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April 1999

 

Editorial: The Dead End of the Ocean By Mia MacDonald

Environmental Justice: Understanding the Principles, Making the Connections
By Leslie Low, Samara Swanson, John Stouffer and Carlos Padilla
On January 20, 1999, the Environmental Justice Committee of the New York City Sierra Club group sponsored a panel to answer the question, "What is environmental justice?" The history of the environmental justice movement was discussed, along with issues of equity, the jobs vs. environment fallacy, the role of mainstream environmenal organizations, the role of the government and the community in bringing about change, examples of current campaigns and issues, and strategies for action. An edited version of the main points of the panelists and the moderator follows.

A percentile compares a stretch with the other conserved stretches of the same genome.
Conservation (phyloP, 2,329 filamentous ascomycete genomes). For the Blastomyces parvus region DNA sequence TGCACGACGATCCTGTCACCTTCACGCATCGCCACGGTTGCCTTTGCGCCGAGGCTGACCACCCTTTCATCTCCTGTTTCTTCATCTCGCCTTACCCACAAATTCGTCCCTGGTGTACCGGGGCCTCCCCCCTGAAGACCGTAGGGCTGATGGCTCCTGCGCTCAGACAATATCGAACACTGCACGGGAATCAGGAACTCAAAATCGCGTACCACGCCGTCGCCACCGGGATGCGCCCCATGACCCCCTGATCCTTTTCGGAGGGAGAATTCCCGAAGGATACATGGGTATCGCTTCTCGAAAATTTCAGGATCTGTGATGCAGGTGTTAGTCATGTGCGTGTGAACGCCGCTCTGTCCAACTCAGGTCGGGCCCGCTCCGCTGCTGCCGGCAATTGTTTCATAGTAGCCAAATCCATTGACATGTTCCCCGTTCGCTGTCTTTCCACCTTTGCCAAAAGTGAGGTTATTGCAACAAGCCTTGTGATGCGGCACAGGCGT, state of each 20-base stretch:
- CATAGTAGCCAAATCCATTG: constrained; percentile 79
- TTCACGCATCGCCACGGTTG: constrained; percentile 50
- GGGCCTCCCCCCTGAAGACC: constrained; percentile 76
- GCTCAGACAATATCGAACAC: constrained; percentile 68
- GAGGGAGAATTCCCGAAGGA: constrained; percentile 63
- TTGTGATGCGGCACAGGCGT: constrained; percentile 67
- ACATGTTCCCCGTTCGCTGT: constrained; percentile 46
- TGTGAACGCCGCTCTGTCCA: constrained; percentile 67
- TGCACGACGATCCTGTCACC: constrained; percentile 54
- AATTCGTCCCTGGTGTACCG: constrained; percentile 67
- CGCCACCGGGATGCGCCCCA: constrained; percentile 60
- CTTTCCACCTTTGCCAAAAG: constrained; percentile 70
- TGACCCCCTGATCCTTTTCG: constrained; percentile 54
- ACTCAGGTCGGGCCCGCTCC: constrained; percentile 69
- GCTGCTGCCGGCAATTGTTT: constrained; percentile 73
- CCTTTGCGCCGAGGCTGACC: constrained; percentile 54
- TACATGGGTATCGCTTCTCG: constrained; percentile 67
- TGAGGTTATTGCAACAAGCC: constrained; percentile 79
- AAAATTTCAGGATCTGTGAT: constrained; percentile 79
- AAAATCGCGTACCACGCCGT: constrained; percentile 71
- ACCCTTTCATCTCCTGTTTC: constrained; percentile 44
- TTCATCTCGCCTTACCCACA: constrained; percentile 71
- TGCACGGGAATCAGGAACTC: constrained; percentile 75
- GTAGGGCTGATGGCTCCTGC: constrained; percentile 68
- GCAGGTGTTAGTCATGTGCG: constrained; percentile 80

Ward Valley: Sacred Homeland or Nuclear Waste Dump? By Philip M. Klasky
America's nuclear power industry is planning to bury radioactive waste in shallow, unlined trenches in Ward Valley, an area of the California desert that is critical habitat for the threatened desert tortise, and considered sacred homeland by the Fort Mojave, Chemehuevi, Cocopah, Quechan and Colorado River Indian tribes.

The Call of the Wild By Philip Goff
Light trucks—sport utility vehicles (SUVs), pickups and minivans—have become the vehicle of choice for an increasing number of motorists attracted by images of conquering the great outdoors. However, in this first of a two-part series, an explanation of how SUVs send exactly the wrong signal about fuel efficiency and sustainability.